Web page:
Of the new changes that EPA put in place after last season, the one that raises the most eyebrows is application timing: sunup to sundown. That’s to prevent those temperature inversions that everybody’s talking about. It does limit when we can spray, because when the sun comes up, sometimes the wind comes up. When the sun comes down sometimes the wind goes down. So it does take out some of those times when there might be a chance of temperature inversion, but not all the time is there an inversion.

Instead of limiting timing of the applications, teach them more about what to look for in a temperature inversion. It cuts a a lot of time out of the window to spray, especially in Iowa, which is so windy anyway. We have some large growers that self-apply, but for the most part it’s not as difficult as it is for a custom applicator who has thousands and thousands of acres to cover in a set period of time.

CL: Did you recommend any of the new tools, like a temperature inversion detector? Were any of these figuring into their plans?

No. We talked about temperature inversions, and to watch the fog in the morning, and if the fog is hanging there, don’t spray. It was more intuitive what to look for and not technical tools. It was good old human intuition (laughs).

CL: Is there anything else you wanted to talk about?

I just hope that it’s better this year. Hopefully, everything we’ve done will make it better this year. Dicamba is a tool we need, and I would hate to see another year like last year and have EPA decide that people cannot steward the tool in a way that’s acceptable on this cropping system. I just hope everybody pays attention, including mother nature, to help us use it with less complaints and off-target movement, because it is a very important tool. Maybe we have to use it only preemergently, but I would hate to lose it altogether.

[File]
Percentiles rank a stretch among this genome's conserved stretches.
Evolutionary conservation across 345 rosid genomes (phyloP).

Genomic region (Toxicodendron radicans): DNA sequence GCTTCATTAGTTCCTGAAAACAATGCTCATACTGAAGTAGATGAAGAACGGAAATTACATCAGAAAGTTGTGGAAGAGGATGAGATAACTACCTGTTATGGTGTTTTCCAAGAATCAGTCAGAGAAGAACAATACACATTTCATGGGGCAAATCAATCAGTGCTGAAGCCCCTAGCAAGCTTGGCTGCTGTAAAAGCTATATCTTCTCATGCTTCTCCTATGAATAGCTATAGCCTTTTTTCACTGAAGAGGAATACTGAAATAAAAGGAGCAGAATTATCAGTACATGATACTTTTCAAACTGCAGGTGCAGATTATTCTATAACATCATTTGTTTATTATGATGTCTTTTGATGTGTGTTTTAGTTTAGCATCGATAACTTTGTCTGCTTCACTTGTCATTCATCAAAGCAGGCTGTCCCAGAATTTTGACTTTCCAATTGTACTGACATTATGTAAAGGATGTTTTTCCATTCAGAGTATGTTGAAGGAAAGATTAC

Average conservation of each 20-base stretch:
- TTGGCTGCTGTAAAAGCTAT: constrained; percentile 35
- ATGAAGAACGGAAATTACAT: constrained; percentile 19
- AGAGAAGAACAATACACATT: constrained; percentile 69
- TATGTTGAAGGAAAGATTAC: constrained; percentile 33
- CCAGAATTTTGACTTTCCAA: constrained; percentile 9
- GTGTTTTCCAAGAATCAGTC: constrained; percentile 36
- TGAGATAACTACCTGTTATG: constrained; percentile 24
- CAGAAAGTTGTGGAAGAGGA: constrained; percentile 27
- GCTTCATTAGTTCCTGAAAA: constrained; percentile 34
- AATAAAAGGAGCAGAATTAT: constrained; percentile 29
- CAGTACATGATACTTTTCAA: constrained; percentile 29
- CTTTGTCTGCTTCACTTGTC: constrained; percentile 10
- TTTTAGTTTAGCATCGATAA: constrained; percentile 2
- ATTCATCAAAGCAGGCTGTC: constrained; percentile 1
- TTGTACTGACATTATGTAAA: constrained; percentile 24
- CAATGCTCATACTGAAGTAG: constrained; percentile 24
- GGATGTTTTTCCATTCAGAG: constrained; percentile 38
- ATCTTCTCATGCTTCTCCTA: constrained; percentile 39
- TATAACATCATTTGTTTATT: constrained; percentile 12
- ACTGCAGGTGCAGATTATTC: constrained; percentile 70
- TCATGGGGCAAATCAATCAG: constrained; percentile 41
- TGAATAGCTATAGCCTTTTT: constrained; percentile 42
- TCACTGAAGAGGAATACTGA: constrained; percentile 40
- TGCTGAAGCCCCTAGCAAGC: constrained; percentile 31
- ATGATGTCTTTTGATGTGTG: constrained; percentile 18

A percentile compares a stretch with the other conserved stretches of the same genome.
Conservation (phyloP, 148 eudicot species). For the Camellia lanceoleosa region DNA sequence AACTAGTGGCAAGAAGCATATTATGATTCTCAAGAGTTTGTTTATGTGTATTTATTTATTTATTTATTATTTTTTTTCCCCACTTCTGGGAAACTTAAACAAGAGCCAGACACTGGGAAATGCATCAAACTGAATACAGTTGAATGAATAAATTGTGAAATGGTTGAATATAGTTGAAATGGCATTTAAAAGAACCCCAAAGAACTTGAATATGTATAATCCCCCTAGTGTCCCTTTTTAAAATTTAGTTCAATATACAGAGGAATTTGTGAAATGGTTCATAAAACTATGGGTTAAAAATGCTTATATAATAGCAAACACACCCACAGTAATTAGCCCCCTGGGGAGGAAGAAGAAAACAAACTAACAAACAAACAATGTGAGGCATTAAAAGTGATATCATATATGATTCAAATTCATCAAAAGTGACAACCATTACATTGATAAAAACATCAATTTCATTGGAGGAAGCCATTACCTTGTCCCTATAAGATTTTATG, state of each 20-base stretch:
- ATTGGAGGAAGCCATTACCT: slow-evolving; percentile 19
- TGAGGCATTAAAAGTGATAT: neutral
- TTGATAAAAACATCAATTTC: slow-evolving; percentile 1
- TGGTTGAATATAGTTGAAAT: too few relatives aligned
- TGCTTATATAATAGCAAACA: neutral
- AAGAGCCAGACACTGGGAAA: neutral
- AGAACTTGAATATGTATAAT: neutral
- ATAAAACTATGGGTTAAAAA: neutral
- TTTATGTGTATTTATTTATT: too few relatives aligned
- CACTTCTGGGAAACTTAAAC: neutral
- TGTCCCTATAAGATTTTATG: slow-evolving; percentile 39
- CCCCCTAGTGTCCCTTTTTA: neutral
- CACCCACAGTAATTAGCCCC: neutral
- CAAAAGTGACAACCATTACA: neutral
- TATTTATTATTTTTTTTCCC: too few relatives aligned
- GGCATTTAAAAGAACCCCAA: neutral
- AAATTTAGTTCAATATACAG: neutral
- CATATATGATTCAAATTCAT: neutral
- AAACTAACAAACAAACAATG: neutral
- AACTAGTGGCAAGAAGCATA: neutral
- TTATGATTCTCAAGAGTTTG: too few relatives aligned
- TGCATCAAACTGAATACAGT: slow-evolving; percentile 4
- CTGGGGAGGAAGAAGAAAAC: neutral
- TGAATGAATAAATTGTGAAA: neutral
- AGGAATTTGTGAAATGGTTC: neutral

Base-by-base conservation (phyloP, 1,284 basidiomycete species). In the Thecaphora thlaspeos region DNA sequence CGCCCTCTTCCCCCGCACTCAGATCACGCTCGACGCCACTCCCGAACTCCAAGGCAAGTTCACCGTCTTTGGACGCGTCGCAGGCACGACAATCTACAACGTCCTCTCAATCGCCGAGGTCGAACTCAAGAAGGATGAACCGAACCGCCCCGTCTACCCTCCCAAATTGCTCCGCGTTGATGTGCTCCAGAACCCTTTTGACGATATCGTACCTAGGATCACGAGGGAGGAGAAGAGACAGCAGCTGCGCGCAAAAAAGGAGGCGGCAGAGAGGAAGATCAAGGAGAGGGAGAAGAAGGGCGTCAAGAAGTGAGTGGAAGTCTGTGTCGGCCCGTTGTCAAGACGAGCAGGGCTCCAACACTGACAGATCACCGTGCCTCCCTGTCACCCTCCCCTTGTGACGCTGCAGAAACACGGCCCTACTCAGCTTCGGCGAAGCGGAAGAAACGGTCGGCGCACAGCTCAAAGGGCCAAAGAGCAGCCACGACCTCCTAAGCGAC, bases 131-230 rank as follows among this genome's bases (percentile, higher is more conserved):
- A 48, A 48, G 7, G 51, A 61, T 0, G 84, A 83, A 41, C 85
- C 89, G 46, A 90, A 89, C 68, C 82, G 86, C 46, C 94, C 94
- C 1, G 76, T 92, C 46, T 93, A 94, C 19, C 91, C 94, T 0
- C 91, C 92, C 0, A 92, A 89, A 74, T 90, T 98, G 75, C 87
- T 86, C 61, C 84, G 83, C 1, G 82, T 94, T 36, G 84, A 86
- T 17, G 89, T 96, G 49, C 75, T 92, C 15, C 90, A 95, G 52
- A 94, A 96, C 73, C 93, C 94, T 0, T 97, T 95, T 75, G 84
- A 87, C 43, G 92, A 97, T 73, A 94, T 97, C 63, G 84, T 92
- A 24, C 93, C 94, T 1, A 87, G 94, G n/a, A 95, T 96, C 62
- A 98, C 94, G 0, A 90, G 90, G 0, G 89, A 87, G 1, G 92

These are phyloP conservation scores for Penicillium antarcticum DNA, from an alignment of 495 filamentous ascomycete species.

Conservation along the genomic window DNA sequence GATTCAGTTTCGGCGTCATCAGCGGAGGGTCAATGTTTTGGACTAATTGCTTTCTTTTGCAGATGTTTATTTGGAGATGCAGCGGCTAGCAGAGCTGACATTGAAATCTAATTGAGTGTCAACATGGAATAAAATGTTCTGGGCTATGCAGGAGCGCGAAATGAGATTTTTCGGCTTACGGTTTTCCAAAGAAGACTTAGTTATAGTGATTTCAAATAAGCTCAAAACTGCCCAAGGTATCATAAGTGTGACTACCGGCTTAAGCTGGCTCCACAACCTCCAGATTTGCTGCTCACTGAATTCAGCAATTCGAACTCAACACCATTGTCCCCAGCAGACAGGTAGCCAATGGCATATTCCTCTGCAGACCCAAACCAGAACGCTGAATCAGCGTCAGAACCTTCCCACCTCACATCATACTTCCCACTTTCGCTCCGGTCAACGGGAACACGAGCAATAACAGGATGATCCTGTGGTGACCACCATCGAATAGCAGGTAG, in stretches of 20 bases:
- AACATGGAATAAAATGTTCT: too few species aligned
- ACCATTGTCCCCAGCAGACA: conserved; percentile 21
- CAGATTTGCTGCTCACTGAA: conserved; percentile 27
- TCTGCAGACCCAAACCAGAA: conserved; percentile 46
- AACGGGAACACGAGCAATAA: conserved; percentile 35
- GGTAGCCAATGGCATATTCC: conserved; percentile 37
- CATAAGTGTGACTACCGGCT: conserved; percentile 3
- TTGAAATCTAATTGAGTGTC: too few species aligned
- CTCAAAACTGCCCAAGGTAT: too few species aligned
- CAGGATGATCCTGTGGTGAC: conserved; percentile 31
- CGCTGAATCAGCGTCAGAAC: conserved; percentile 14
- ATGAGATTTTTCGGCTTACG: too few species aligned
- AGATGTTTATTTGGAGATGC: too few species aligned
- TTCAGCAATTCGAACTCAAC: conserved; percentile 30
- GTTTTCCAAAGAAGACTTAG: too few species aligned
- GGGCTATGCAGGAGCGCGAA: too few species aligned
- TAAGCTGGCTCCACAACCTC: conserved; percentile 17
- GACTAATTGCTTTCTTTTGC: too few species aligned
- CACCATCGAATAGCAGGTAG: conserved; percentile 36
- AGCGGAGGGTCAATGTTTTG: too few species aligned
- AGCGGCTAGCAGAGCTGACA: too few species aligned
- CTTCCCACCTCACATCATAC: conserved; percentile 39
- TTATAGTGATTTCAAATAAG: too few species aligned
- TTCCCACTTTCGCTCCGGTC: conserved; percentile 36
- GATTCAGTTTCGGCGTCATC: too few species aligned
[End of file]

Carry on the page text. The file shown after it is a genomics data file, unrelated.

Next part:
CL: You never saw any complaints with the older corn dicamba?

We did, but some people just complained (laughs). With the corn dicamba products, they are very early. So with corn, you roll and go. Beans are hardly out of the ground and it’s much earlier, so what we’re seeing with the movement is more geared toward the timing and the temperature. It’s a different timing window with corn.

CL: When will we see spraying in Iowa?

(Laughs) When are we going to get the seed in the ground? Nothing yet.

In Iowa, I know Mike Owen and Bob Hartzler – who are two weed scientists at Iowa State University – have encouraged people to use dicamba earlier than later. If they had their way, spraying would be in a preemergent or very early postemergent window. I’d like to think some of our growers respect what they say, and will use it as a very early post with residual.

Because we don’t have beans or much corn in the ground, I can’t give you a date, but I would hope the timing would fit into that preemergent or very early postemergent time frame for the beans, and not that just-before-flowering window. With the rain keeping us out, the weeds are there. In this situation we have this season, the weeds I believe are going to be bigger in the field than what we normally see at early stages of growth, just because we don’t have crops in the ground and the weeds are growing anyway. So, it will be very important for them to watch weed height.